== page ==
Connecting People To Public Spaces Through Art
In addition to creating places to live, work and shop,
these Toronto developers are enriching public spaces
and adding culture to daily life
THE CITY OF TORONTO is filled with public spaces
that people visit, gather and pass through each day,
whether they’re rushing to work or simply out for a
stroll. But some of these spaces are certainly more
welcoming than others, as they possess something
special that attracts attention, intrigues audiences
and becomes part of the identity of the area.
Toronto developers understand the value of
creating public spaces that connect people to their
neighbourhood and their city, and enrich their daily
experience. These forward-thinking developers
have been working with talented local visionaries
to bring accessible artwork and installations to the
streets of Toronto.
Freed Developments and Capital Developments —
In the City at Art Shoppe Lofts + Condos
This initiative is driven by ‘the art of change’ — a core value so intertwined with Freed and Capital
Developments’ iconic Art Shoppe Lofts + Condos project.
The developers partnered with The Patch Project — a charitable community art agency
that transforms underdeveloped spaces across the City into ongoing curated exhibitions
— to prominently feature a six-piece, mixed-media art exhibit. The colourful panels span
across approximately 3,300 sq. ft. of construction hoarding at the Art Shoppe Lofts + Condos
development site at Yonge and Eglinton, which is The Patch Project’s largest hoarding art
installation to date.
Created by local and internationally-renowned artist Chikonzero Chazunguza, the artwork pays
homage to the act of standing motionlessly, which Chazunguza perceives as “a significant act
of fortitude.” No doubt this colourful art piece, as well as the iconic, design-driven 28-storey Art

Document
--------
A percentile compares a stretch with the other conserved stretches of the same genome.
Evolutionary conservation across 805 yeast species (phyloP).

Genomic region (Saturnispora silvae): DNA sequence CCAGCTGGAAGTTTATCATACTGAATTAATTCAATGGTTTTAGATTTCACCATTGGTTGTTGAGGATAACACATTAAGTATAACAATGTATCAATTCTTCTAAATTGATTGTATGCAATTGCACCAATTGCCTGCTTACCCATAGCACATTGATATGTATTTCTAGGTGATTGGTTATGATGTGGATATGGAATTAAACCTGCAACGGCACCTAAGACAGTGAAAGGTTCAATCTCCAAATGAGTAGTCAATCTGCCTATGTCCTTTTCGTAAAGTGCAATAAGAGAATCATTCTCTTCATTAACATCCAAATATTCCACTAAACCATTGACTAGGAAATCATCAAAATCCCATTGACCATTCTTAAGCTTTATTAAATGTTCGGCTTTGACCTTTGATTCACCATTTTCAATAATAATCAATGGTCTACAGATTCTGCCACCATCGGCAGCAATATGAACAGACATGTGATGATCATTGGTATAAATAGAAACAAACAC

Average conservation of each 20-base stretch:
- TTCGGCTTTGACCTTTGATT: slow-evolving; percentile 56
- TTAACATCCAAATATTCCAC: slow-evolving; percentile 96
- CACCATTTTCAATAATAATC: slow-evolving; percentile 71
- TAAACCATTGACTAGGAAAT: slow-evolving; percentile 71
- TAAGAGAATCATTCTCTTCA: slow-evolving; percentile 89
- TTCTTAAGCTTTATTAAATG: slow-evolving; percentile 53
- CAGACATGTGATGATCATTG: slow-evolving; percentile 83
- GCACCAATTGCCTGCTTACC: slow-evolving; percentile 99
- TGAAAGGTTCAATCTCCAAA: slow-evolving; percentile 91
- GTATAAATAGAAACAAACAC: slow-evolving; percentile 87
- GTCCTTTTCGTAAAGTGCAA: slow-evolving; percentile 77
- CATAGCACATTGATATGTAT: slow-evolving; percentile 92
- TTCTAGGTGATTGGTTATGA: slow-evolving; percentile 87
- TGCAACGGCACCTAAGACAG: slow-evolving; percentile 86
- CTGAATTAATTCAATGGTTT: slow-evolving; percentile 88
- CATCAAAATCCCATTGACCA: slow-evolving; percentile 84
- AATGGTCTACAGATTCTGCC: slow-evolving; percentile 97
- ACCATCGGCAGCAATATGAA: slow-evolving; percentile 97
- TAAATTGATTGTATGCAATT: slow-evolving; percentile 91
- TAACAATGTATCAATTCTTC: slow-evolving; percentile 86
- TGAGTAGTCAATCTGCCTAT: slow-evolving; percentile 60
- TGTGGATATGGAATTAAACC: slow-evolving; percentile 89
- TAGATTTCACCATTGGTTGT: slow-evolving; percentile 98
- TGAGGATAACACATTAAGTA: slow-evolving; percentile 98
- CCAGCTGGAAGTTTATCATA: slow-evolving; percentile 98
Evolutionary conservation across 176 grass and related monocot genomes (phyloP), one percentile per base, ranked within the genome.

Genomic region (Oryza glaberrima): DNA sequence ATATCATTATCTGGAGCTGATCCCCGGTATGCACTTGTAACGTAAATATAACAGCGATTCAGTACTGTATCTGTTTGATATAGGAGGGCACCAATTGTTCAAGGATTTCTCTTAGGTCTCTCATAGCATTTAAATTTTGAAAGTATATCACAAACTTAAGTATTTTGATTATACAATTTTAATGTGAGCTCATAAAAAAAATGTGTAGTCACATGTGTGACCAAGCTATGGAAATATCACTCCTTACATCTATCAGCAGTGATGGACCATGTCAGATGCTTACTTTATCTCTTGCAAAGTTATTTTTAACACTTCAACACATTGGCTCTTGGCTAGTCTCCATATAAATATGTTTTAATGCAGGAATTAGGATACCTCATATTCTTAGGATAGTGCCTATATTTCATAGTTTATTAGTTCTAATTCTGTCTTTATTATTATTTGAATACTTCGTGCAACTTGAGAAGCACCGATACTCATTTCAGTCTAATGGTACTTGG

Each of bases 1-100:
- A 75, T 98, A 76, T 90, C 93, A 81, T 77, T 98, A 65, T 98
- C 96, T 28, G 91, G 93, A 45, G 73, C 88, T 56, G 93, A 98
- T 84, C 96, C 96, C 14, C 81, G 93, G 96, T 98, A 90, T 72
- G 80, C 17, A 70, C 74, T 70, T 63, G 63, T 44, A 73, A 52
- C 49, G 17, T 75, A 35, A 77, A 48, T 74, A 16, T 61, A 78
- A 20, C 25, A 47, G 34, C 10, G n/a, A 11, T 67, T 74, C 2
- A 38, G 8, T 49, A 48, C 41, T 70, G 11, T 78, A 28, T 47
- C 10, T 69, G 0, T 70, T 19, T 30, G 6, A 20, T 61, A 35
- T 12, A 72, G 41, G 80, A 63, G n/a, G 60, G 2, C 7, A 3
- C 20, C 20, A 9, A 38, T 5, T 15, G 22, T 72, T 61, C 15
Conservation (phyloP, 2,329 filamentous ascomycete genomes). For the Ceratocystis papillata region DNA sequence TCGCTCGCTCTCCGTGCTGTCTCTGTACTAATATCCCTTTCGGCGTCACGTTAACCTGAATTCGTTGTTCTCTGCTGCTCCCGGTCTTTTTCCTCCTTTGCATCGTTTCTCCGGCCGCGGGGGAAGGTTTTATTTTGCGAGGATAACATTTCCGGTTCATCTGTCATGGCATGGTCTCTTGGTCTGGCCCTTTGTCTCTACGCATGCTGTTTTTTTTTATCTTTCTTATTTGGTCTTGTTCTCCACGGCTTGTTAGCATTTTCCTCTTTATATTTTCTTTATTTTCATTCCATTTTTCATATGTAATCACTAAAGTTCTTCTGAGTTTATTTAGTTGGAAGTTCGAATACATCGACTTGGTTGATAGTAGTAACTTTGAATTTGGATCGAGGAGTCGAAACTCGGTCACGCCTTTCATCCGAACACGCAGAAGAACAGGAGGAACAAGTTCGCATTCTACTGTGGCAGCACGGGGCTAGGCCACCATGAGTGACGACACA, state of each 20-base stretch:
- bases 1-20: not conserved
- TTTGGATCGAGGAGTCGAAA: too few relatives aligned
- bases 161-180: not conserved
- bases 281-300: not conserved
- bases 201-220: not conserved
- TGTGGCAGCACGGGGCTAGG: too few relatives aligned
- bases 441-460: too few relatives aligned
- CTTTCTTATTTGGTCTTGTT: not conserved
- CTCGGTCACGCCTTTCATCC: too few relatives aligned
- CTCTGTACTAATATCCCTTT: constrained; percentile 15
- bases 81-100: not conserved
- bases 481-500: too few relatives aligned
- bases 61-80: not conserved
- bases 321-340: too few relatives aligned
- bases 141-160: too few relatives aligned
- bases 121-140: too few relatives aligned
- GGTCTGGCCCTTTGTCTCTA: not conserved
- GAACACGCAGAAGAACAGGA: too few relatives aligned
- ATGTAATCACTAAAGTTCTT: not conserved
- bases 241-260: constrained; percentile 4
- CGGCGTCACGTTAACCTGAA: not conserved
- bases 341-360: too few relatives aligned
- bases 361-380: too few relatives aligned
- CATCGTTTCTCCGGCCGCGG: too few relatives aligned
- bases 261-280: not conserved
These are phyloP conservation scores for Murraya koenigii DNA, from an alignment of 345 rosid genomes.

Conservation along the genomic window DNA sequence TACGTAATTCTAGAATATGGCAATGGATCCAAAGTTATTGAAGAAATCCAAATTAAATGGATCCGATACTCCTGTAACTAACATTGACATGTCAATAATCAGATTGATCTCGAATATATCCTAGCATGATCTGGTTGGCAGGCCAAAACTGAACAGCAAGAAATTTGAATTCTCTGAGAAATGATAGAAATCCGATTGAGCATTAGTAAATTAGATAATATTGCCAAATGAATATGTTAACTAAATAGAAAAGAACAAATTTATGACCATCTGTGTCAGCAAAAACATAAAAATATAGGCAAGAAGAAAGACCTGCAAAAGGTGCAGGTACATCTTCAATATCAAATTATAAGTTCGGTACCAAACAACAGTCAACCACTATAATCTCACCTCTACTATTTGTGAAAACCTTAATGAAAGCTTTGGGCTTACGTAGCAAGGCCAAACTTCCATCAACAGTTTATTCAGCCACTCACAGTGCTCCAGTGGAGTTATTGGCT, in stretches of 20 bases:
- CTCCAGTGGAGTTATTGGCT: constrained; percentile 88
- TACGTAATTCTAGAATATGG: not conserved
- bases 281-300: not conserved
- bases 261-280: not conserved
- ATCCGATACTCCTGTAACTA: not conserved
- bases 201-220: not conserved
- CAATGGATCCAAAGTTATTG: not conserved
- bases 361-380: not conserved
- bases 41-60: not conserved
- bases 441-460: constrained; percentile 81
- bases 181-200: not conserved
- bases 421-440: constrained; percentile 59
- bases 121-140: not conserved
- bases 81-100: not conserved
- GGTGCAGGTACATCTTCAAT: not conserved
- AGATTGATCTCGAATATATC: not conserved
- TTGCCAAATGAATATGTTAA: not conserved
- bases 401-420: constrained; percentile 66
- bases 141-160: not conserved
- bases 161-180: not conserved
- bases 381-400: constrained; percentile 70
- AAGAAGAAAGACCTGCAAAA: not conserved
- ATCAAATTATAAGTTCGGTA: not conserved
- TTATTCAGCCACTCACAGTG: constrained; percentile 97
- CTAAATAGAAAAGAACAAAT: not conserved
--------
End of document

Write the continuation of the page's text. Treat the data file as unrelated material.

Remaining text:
Shoppe Lofts + Condos itself, will encourage passersby to pause in their day and take it all in.
Lifetime Developments and CentreCourt
Developments — Frieze and Sconces
at INDX Condos
The core feature of the design of INDX Condos’ new frieze
is a carved ribbon element that runs impressively unbroken
along the full length of the building’s 277-ft. art site.
Designed by Canadian company 4 Point Chisel Inc. with
artists Carl Taçon & Lyn Carter — who were selected by
Lifetime Developments and CentreCourt Developments to
create the art through a competition — the frieze’s ribbon
imagery is meant to mimic hand written script. Rather than
singling out any specific language, the “writing” implies the
shapes and forms of multiple languages; a fitting concept
for a city so full and embracing of diversity.
The ribbon element is carved in Indiana limestone and
backed by a horizontal stripe that’s inspired by the carved
background stripes in the decorative details of the Bell
Telephone Building across the road. Nineteen bronzecast
light sconces also adorn the INDX podium and echo
the ribbon imagery used in the frieze, all of which adds a
stunning new feature to Toronto’s Temperance Street near
Yonge and Richmond streets.
Menkes Developments — ‘Wired’ as part
of The Brain Project at One York
The Brain Project is an initiative that’s raising awareness
for brain health and aging, as well as collecting funds to
benefit Alzheimer’s and dementia research at Baycrest
High-profile individuals, sports teams, large corporations
and artists from across the city and around the world
were asked to put their creative minds to work and design
100 3D brain-shaped sculptures, to be placed as art
installations in 50 public locations around Toronto.
Drawn to the cause, Menkes Development became a
sponsor of a brain by Toronto artist Ken Gangbar entitled
‘Wired,’ which is now featured in the PATH at the base of
the developer’s new One York office tower.
The sculpture draws the attention of tenants, locals and
visitors alike, and gets them talking, which aligns perfectly
with the objective of this mental-health-focused Toronto
Camrost Felcorp – York Wilson ‘The Story
of Oil’ Mural at Imperial Plaza
While the York Wilson’s Story of Oil mural isn’t new,
developer Camrost Felcorp made the preservation and
presentation of this iconic art piece a priority at its Avenue
and St. Clair Imperial Plaza site.
The mural consists of two panels, each 32 ft. long and
21 ft. in height. As its title suggests, the subject is the story
of oil. It begins with its formation in prehistory and ends
with its subsequent discovery and use for purposes of
industry and recreation.
The mural is a strong focal point in the development’s
Headquarters building — one of this country’s greatest
modernists buildings, says Camrost President and CEO,
David Feldman — that will now continue into the future.
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